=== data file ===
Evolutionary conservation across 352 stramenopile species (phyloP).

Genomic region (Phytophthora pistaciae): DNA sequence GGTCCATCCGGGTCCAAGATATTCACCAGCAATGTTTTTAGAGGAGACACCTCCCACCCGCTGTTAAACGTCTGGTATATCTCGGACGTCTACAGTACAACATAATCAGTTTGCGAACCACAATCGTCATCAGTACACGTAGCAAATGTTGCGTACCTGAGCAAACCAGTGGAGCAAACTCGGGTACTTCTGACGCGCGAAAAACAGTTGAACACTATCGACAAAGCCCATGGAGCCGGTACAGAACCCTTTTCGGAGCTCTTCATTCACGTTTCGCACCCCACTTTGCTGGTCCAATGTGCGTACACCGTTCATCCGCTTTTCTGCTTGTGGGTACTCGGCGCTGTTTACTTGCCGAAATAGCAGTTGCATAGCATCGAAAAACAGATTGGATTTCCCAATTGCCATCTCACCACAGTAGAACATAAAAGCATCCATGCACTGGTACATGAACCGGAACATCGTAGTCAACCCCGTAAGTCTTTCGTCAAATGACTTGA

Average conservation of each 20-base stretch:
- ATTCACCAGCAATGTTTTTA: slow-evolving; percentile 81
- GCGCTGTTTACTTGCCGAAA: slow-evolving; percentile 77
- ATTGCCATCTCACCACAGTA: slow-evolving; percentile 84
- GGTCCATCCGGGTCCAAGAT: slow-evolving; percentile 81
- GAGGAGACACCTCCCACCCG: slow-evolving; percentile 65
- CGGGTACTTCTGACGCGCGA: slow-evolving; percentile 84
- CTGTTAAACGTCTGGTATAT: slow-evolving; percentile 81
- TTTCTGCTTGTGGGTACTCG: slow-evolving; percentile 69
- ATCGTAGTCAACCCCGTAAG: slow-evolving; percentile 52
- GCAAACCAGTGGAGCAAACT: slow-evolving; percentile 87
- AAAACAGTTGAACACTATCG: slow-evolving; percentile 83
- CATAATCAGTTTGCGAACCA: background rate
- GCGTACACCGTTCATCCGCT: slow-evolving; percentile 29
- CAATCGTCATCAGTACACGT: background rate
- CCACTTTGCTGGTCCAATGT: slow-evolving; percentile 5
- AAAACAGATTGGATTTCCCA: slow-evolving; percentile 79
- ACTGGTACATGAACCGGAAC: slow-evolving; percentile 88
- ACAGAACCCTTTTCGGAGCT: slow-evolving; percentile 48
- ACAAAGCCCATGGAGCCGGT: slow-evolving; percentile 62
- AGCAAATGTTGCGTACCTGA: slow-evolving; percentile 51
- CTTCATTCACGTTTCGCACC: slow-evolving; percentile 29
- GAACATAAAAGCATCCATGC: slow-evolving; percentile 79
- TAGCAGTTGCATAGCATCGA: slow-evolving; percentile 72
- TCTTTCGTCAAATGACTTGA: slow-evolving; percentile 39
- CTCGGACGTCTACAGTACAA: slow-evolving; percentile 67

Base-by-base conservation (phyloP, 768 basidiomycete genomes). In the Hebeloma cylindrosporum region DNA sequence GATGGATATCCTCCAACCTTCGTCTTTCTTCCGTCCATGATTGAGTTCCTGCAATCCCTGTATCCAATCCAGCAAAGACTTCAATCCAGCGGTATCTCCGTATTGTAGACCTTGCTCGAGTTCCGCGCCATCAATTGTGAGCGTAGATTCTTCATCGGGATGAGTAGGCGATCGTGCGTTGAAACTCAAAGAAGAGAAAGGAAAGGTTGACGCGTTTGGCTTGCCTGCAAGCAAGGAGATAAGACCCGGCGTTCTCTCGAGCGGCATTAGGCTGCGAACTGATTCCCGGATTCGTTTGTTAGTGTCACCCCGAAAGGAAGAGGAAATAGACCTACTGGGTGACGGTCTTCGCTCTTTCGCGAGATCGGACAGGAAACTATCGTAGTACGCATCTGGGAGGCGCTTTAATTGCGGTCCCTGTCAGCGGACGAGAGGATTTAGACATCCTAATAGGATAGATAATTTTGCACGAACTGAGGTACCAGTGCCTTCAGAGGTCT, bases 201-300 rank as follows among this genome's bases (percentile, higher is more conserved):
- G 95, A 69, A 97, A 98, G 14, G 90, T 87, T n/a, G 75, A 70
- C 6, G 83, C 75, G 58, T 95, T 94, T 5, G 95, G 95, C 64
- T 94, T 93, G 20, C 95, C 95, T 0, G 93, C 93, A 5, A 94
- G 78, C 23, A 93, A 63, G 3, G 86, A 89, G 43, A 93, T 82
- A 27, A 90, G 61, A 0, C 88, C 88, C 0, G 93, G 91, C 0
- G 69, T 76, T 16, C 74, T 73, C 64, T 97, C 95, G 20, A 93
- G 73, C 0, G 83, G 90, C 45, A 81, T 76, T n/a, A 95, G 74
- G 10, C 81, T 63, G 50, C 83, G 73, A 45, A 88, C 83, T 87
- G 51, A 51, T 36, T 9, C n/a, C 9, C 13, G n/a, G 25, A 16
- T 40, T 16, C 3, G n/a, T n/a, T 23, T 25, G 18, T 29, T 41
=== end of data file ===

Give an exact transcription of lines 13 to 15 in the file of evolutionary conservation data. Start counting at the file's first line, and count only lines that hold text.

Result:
- GCAAACCAGTGGAGCAAACT: slow-evolving; percentile 87
- AAAACAGTTGAACACTATCG: slow-evolving; percentile 83
- CATAATCAGTTTGCGAACCA: background rate